Monday, February 16, 2009

Literacy Plus

The New York Times's correspondent covering the publishing world, Motoko Rich, has been gradually presenting a series on "the future of reading." In her latest installment, she considers the role of information literacy as a cause related to the plain old literacy that librarians have long espoused. It focuses on a New York school librarian and makes a good case for the need to have professionals in schools.

It's a little shallow for the Times, though - all of the articles in this series seem to be skimming the surface. I miss the days when David D. Kirkpatrick was their insider for the book world. His coverage of the "serials crisis" - the factors that have jacked up the prices of scientific journals and eaten library budgets whole - remains a well-sourced, thoughtful overview of the issue even thought it was published back in 2000.

Sunday, February 08, 2009

Is it Getting Hot in Here?

It is, if you're a digital archivist. Or, in the words of one of them profiled in The New York Times, an archivist.

“I don’t think there’s any day where I would say I’m the digital guy,” [Joe Nadel] said. But he concedes that he’s not really an analog, ink-on-paper guy, either, and that is increasingly the case in his field. These days, he noted, “if you want to work in a library, you have to deal in electronic resources.”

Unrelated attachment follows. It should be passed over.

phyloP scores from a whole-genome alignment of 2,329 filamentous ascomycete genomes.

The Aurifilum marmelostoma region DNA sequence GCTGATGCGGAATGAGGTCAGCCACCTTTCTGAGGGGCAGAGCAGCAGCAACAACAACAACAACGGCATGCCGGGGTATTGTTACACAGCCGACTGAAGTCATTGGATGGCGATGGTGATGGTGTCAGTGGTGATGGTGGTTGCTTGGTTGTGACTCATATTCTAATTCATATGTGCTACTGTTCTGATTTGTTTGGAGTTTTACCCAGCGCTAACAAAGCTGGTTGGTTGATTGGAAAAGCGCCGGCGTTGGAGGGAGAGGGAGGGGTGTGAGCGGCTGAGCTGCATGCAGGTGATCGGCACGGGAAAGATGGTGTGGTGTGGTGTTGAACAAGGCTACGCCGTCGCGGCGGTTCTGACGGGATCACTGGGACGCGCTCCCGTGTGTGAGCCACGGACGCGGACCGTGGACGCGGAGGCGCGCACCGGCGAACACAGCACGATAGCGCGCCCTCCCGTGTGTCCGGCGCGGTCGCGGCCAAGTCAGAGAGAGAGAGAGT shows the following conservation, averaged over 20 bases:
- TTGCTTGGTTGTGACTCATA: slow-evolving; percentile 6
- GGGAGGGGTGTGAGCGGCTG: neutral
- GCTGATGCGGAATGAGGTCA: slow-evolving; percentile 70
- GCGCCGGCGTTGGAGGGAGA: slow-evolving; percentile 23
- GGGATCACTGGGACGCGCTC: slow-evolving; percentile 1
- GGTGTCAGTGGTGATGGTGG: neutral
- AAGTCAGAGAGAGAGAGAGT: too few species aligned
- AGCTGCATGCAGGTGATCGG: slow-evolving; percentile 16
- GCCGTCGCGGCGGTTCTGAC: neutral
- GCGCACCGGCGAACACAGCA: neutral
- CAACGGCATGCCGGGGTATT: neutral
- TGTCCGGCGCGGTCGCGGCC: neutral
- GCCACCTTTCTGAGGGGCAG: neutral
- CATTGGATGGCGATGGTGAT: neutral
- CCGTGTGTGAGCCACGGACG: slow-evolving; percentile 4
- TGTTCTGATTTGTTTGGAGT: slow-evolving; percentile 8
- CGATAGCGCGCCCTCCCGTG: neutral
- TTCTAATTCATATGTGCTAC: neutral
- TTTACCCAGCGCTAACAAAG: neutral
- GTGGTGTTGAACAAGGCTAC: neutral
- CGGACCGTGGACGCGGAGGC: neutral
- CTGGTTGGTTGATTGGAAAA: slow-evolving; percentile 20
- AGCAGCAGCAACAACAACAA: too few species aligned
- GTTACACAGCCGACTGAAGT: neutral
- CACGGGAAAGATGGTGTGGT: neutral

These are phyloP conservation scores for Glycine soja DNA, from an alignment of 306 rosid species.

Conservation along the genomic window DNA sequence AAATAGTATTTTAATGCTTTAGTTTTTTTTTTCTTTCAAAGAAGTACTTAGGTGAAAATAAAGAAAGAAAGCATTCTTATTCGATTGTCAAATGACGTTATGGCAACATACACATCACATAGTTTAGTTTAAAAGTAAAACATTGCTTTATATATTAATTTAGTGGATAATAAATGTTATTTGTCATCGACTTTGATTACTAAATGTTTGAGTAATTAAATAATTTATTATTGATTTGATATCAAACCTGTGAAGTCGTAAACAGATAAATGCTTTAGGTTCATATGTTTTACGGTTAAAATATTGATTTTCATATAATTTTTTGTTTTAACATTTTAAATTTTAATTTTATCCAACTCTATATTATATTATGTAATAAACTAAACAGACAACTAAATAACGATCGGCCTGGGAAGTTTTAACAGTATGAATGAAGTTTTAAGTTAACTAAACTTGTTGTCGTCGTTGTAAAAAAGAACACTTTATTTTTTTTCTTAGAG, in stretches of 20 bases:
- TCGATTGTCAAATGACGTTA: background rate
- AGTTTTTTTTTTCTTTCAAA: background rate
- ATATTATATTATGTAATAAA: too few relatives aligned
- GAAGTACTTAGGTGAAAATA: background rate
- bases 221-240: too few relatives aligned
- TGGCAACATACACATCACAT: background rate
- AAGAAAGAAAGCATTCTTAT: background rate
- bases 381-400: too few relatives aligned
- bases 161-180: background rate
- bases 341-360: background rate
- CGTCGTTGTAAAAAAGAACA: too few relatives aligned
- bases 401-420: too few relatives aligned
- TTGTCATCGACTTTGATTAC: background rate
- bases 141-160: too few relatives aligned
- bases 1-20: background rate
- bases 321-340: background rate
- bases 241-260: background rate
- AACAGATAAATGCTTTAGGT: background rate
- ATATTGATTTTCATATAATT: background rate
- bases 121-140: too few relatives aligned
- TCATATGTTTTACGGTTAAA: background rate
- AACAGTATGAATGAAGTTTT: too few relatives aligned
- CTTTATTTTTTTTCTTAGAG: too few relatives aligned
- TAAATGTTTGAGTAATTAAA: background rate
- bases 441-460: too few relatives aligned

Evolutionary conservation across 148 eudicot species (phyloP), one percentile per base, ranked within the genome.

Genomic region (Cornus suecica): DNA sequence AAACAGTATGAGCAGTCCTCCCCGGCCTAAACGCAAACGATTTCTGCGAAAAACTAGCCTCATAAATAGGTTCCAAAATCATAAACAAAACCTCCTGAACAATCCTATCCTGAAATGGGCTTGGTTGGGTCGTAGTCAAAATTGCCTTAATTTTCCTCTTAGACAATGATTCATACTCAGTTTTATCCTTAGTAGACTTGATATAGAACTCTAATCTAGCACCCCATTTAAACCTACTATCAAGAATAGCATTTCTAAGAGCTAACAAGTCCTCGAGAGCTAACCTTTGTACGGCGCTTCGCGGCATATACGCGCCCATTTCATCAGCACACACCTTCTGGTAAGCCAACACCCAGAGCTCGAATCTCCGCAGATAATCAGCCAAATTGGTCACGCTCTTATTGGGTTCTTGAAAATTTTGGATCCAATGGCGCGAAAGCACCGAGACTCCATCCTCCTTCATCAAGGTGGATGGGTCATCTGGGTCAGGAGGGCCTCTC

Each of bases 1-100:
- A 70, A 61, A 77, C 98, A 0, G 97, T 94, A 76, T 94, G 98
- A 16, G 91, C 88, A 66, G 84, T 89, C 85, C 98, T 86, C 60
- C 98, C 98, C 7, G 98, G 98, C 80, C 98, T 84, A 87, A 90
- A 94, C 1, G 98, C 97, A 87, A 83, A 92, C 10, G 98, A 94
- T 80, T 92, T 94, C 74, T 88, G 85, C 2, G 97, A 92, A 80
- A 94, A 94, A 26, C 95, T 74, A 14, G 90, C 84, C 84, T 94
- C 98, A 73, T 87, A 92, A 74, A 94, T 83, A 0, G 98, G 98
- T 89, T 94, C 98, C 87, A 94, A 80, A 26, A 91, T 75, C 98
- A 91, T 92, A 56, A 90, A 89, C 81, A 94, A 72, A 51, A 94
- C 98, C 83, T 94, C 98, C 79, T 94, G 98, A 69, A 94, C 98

He also describes his accidental career path:

Befitting a nascent discipline like digital asset management, Mr. Nadal, 32, said he went into it almost by accident. Unsure of his career ambitions, he began work on various book-scanning and preservation projects as a student at Indiana University, then took them over when the head of preservation left. After that, he said, it “took a year or two for me to realize my career in preservation had started a year or two past.”

He reckons that many of his peers have had similar experiences. “Among librarians, I think that happenstance may be a typical career path,” he said.

But the best part is Nadel's rousing defense of working for the public good.

As much as it might help his bank balance, Mr. Nadal cannot envision leaving U.C.L.A. for a corporate job. He finds the challenge of taming a vast collection of information for a major academic institution too appealing.

“We belong to the people of California and hold our collections in trust for them and for future generations of students, scholars and members of the public,” he said. “Public-sector institutions just strike me as far, far cooler. They have better collections, obviously, and they are innovative, connected and challenging in ways that seem more substantial to me.”